More particularly, the tabs 22 are pushed through slits 28 formed in the wing skin 12 in locations corresponding to the downwardly directed tabs. The tabs, as mentioned before, form part of the interleaved ply 18. As shown in FIG. 4, the medial section 20 of interleaved ply 18 is secured within the internal triangular opening of the substructure. By pushing the tabs 22 fully through slits 28 and bending the tabs 22 outwardly against the underside of wing skin 12, a geometrical mechanical lock between the substructure 14 and wing skin 12 occurs. This geometrical lock is secured when the resin-impregnated tabs 22 and resin-impregnated skin 12 are co-cured thereby resulting in a finished assembly shown in FIG. 1.
Now that the construction of the present invention has been explained, it is important to point out that the support substructure 14 will normally be located in the interior of the wing while the wing skin 12 serves as the exterior of the wing. A particular advantage of the present invention is that the method set forth herein lends itself to fabricating an aircraft wing from the inside (substructure 14) to tee outside (wing skin 12).
It should also be pointed out that, although the present invention has thus far been described in terms of single plies for each of the main structural elements: wing skin 12, support substructure 14, and interleaved ply 18, it is anticipated that multiple plies for these structure units will be employed. This is illustrated in FIG. 5 wherein multiple plies of each structural unit are employed. Consequently, the tabs 22 of each added interleaved ply 18 will be pushed into juxtaposition with the underside of each added wing skin ply 12. As a result, each of the wing skin plies will become geometrically locked to corresponding overlying and underlying plies of support substructure 14.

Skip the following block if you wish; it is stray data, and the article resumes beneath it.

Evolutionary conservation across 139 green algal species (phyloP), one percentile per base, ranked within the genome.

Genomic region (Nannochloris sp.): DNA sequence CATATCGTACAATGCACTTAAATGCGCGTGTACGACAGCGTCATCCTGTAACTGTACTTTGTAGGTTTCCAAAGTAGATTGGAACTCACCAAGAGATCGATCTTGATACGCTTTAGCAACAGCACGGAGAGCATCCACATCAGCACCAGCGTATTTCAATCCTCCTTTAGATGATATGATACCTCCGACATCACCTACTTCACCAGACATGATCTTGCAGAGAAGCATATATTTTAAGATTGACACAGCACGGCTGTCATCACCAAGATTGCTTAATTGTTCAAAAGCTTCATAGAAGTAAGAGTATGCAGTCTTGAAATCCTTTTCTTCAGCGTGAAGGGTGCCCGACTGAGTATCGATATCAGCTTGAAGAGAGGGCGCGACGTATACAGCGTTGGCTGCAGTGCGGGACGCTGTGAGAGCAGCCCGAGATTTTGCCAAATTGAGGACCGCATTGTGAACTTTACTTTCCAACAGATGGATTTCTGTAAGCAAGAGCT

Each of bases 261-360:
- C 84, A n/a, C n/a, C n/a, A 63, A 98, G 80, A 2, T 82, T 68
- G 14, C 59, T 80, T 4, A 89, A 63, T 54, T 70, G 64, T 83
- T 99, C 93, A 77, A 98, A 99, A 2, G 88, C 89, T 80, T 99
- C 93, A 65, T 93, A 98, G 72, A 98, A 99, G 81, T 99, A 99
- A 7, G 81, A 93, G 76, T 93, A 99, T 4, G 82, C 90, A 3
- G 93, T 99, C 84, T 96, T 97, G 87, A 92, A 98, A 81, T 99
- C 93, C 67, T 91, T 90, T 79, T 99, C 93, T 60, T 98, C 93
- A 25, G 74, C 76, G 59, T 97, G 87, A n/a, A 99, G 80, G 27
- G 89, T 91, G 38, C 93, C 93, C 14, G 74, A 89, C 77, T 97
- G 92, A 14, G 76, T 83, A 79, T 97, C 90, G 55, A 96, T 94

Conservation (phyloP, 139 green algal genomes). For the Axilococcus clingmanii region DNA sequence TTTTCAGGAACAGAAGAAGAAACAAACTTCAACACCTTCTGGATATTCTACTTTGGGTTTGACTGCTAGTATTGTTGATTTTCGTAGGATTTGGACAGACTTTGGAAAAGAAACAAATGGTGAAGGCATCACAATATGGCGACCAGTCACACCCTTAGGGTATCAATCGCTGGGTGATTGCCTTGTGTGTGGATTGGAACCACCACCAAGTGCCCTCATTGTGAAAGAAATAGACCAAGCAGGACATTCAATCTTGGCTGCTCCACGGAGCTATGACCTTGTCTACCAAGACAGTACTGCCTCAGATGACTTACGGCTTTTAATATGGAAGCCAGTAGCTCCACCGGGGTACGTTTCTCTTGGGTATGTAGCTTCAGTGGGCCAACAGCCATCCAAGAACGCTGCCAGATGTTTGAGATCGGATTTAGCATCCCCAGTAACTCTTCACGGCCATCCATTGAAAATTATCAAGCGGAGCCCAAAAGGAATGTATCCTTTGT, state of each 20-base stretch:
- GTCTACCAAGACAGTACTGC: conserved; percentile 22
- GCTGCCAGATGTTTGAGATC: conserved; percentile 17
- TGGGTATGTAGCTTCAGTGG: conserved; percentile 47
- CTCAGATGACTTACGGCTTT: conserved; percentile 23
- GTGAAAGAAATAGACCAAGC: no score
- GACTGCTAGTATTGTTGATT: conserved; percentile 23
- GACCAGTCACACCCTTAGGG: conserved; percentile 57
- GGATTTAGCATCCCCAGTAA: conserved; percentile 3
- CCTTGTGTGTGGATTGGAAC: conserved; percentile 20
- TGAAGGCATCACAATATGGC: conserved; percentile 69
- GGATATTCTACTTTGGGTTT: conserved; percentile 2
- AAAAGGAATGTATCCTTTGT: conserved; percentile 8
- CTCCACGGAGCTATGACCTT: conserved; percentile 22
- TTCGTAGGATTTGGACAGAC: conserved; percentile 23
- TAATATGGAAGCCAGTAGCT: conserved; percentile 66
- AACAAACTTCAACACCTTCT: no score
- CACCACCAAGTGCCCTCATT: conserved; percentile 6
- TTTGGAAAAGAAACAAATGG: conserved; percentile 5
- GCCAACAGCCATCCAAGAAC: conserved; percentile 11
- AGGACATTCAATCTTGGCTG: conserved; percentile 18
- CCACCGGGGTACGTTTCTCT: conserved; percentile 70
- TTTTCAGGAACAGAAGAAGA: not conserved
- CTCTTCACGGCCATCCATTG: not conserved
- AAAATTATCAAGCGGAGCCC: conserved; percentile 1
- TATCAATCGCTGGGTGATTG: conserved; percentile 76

Referring once again to FIG. 1, it will be appreciated that, when multiple plies are employed for the wing skin 12, a difference in the total thickness of the wing skin will result at points where tabs 22 exist as compared with those areas between the tabs which will be thinner. When the thickness deviation reaches a disadvantageous level, it may be desirable to redesign the wing skin structure so that spacer strips 30 are positioned between tabs 22 of each ply so that a uniform thickness will exist throughout the wing skin 12.